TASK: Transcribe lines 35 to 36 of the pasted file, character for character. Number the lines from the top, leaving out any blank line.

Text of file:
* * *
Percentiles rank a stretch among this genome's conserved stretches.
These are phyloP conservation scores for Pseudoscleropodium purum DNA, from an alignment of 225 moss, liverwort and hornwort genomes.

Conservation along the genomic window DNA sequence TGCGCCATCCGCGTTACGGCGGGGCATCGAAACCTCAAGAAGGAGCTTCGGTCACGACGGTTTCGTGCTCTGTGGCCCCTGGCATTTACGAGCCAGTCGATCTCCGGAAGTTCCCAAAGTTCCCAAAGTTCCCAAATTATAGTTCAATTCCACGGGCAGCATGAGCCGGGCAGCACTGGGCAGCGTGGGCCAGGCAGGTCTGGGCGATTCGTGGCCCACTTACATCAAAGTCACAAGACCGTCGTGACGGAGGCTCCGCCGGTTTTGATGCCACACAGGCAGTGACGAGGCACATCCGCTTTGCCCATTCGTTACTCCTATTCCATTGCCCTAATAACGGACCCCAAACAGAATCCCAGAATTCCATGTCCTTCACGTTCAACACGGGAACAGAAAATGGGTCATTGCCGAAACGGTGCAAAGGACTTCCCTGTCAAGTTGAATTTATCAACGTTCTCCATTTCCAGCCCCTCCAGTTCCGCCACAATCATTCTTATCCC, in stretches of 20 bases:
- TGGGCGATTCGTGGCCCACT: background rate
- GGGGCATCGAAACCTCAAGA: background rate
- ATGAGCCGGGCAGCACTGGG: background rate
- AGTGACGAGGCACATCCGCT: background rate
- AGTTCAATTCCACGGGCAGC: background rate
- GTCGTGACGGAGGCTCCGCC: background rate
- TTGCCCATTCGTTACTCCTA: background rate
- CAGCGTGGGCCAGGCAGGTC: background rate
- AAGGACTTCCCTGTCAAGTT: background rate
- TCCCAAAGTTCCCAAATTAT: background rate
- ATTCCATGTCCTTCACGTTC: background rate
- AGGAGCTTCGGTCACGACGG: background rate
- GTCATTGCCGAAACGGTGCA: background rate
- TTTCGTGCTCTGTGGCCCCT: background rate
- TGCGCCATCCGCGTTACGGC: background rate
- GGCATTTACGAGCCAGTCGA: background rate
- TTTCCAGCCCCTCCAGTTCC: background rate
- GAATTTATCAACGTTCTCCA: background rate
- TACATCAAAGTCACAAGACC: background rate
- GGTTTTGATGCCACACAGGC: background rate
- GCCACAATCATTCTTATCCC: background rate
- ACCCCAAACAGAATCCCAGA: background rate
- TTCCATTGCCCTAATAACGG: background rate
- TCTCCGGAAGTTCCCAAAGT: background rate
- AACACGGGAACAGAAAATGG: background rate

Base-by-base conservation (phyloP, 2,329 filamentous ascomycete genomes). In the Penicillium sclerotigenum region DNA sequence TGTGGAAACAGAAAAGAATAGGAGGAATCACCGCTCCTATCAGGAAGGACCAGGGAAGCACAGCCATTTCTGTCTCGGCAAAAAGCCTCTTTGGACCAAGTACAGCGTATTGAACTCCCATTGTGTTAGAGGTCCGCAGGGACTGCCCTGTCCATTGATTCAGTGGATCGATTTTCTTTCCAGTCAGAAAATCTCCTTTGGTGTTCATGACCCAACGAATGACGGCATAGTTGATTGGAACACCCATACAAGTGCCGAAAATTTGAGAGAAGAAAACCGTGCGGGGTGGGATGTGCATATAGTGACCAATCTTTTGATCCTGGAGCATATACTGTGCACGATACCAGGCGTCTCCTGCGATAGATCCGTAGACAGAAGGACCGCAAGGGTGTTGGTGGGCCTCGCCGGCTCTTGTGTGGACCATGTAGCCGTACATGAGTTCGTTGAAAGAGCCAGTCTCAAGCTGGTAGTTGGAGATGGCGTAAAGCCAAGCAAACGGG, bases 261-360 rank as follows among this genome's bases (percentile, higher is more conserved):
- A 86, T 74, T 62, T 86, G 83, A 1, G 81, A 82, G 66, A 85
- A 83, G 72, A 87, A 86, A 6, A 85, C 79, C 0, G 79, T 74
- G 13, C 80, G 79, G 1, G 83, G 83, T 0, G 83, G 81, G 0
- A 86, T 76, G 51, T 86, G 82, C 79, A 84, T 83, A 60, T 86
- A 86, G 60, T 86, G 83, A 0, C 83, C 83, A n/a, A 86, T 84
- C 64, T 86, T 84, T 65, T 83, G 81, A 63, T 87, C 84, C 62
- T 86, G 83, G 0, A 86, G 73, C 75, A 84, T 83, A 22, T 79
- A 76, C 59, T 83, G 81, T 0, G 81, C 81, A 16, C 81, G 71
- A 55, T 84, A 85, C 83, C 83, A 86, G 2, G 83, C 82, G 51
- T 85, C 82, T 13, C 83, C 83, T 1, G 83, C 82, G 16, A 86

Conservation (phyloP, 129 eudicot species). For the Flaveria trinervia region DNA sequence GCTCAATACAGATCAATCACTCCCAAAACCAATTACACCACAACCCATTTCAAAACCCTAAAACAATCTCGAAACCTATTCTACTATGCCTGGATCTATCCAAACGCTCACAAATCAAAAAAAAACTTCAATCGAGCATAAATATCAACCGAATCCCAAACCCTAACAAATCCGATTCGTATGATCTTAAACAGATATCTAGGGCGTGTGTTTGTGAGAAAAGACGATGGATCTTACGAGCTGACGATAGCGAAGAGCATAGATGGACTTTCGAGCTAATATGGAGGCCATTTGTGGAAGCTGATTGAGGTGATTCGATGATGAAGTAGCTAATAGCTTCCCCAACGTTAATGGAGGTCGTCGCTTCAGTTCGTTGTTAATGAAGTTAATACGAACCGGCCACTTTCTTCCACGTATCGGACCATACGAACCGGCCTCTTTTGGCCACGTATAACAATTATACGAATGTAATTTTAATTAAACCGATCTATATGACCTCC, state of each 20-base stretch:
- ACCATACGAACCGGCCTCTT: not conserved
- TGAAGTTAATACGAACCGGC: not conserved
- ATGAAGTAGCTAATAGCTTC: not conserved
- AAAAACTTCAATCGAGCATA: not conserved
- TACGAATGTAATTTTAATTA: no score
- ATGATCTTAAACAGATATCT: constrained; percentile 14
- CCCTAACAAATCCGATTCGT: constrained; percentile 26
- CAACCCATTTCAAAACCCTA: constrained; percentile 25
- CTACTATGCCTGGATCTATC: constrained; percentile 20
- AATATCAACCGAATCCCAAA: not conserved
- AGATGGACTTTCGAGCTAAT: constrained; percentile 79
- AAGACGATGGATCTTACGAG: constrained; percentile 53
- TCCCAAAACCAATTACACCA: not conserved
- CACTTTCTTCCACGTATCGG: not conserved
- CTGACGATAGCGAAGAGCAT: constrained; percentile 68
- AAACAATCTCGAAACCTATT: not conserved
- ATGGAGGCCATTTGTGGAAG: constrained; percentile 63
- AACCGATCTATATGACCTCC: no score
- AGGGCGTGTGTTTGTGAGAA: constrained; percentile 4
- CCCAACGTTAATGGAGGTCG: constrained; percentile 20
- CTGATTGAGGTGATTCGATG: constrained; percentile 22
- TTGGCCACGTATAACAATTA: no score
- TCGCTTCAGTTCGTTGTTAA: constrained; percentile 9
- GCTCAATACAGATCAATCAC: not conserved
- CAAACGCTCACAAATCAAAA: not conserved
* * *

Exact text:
- C 64, T 86, T 84, T 65, T 83, G 81, A 63, T 87, C 84, C 62
- T 86, G 83, G 0, A 86, G 73, C 75, A 84, T 83, A 22, T 79